Tips & tricks – for improved Age Friendly Services

In this section:

This page provides useful tips in the five key subjects of the Guide to Age Friendly Customer Services. It is a collection of all the “Tips and Tricks” sections on each key subject page.


  • Embed Age Friendly customer service orientation in regular training, development and induction opportunities for all customer service teams.
  • Review employment policies to include recruitment, re-training, mentoring and flexible work practices for older people.
  • Ensure visual images about the work of your teams include older people.


  • Aim for an employee profile that matches the diversity of the South Australian population.
  • Use diverse images of healthy and active older people in all communications. Avoid using images/symbols of frail older people, or images of medical or institutional care unless relevant.
  • Consider outreach into Aboriginal settings with a local cultural adviser.
  • Work in partnership with Aboriginal controlled organisations to enable the delivery of information and outreach.
  • Provide regular translated media releases for ethnic newspapers and radio.
  • Gain buy-in from community champions and leaders who can help you connect with their communities via local language schools, cultural meal, delivery services and churches.
  • Be sensitive to people’s privacy about their gender, sexuality or sexual orientation.
  • On forms individuals should be given the option to select Male, Female or Other.
  • Be prepared to provide extra support where people disclose experiences, including discrimination, abuse or trauma.
  • Follow a client’s lead about how they refer to themselves and others.
  • Develop procedures for referring LGBTI+ clients to LGBTI+ sensitive service and supports, specialist or mainstream.


  • Clearly communicate how customers can access service staff through all relevant mediums up-front. Publish in larger font (at least 12 font, and in high contrast tones).
  • Make telephone numbers easy to find on websites and in publications.
  • Include larger keys on phones and keyboards, have volume at a higher level for audio messaging.
  • Consider how older people who are homeless can access information about the service and how the service can communicate with people who don’t have a fixed address or access to a personal phone. Partner with specialist service providers for people experiencing homelessness.
  • Where possible provide continuity of relationship.
  • Have a door champion or shop front ‘front of house’ person who can give directions within a large complex. A sign-board with clear directions may be less confronting than a security guard.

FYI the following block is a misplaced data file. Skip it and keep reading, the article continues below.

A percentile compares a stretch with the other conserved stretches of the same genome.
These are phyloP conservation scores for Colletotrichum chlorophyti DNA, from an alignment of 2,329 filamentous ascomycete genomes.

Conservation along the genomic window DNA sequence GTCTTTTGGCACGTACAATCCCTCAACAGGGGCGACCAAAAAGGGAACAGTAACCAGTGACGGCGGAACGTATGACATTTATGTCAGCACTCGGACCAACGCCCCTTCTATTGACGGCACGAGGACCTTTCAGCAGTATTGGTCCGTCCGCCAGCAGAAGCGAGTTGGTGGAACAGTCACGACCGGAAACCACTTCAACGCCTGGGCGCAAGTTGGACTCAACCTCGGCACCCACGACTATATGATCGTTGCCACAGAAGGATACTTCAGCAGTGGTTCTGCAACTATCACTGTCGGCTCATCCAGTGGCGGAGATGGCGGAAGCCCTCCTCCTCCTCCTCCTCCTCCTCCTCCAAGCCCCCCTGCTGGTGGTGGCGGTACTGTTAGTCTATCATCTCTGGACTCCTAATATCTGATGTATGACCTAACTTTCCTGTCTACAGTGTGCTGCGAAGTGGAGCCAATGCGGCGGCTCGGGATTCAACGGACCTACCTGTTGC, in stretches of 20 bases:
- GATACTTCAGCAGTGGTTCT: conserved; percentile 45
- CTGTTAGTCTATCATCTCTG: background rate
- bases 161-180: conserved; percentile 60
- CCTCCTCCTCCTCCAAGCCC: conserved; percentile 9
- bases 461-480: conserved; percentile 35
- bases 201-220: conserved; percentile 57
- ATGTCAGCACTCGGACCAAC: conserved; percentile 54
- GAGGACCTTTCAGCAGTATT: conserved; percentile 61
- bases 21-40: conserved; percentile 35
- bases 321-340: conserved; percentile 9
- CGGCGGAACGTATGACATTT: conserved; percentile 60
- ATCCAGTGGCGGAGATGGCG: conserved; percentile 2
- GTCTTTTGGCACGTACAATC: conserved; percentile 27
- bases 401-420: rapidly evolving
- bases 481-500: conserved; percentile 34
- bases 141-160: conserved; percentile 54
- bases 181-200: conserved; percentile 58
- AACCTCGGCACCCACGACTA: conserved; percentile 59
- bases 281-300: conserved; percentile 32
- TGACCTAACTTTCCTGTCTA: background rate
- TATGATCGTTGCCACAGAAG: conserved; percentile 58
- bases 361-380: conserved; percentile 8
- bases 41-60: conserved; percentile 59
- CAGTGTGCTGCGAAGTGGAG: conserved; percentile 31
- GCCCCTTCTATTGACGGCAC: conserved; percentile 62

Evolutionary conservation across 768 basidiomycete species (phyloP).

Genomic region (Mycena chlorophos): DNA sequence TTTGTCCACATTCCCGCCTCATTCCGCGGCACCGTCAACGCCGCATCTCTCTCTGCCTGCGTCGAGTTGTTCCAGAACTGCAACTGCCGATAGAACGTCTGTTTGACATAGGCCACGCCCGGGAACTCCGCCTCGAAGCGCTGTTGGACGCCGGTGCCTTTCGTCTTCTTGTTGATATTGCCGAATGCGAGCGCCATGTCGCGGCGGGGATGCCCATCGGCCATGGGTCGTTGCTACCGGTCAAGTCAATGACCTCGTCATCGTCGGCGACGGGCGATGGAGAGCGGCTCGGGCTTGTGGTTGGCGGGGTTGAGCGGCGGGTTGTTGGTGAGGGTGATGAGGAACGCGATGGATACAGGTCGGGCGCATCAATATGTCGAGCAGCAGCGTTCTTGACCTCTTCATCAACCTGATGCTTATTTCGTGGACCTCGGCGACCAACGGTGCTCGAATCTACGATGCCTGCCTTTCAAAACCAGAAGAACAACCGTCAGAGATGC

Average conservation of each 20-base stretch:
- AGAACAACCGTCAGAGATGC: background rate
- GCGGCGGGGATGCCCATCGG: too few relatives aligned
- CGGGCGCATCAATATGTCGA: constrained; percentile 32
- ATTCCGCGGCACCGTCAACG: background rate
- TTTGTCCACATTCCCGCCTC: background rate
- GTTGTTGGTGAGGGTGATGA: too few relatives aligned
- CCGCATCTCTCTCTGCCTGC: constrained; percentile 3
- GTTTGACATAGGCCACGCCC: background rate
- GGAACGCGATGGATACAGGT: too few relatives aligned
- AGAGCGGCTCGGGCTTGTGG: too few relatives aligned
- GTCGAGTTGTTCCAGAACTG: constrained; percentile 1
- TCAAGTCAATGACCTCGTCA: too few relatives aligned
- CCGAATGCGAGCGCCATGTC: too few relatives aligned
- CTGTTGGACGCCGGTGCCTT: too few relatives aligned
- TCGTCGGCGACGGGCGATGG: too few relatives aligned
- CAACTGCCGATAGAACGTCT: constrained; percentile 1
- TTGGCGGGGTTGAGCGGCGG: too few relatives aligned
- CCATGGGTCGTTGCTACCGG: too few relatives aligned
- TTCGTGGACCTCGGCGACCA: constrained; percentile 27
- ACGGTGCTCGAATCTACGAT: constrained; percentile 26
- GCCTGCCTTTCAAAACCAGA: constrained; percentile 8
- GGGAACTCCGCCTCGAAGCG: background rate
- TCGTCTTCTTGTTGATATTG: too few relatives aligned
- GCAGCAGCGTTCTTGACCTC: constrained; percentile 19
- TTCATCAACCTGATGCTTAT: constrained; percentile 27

• Offer to contact a family member or trusted person if someone is clearly disoriented and very confused, or call the police if you are unable to call a family member or friend.


  • Actively listen, acknowledge and reflect back what you are hearing using simple courteous language. Make it clear you have the time.
  • Avoid intrusive questions - acknowledging individuality and avoiding generalisations is a great start.
  • Observe, listen and be ready to offer assistance in a courteous manner by be-ing curious first e.g. “Excuse me, I am wondering if there is something I can do to assist you?”
  • Speak slower and/or louder if required but don’t assume reduced hearing equates to reduced cognitive function.
  • Avoid words and phrases like “invalid pensioner”, “love” and “dear”, which may appear overly familiar and possibly condescending. Feel free to use “Mrs”, “Ms” and “Mr” when addressing someone.
  • Introduce yourself every time you meet someone and wear a name badge.
  • Appoint a dignity champion to act as a role model for treating people with deep care and respect.
  • Use this person to influence and inform other staff.
  • Use eye contact where appropriate and/or go alongside the person so that you can face a document or issue side-by-side.
  • Elder abuse is a sensitive topic and some people won’t want to talk, or may not be able to, at the time. The Stop Elder Abuse campaign wallet card is a simple way to make sure people have information in a discreet form to refer to whenever it is appropriate.
  • If you suspect elder abuse, affirm the rights of the older person you are speak-ing with, refer them to appropriate support and provide them with the Stop Elder Abuse campaign wallet card.
  • You can also call the South Australian Elder Abuse Prevention Phone Line on 1800 372 310, Monday to Friday 9.00am - 5.00pm. Trained staff will provide you with free, confidential, culturally sensitive advice, or you can leave a message and they will contact you.


  • Seek advice from Office for Ageing Well.
  • Engage with the Office for Ageing Well’s Feedback Network of over 3000 Seniors Card members to hear the voices of older people in the development and planning of projects and to inform research, design of products, services and policies.
  • Conduct service design and user experience consultations or engagements at a time when most older people use your service and during free public transport hours.
  • Build a question or two into existing forms or as part of the everyday service provision. Make sure you seek ‘age by decade’ in the data you collect.
  • Provide a variety of platforms for participation, including phone line, focus groups, paper, online surveys and community events.
  • Challenge language that is disrespectful.
  • Challenge the culture of ageism by ensuring staff training promotes positive im-ages of the diversity of older workers and older volunteers with language that is also positive.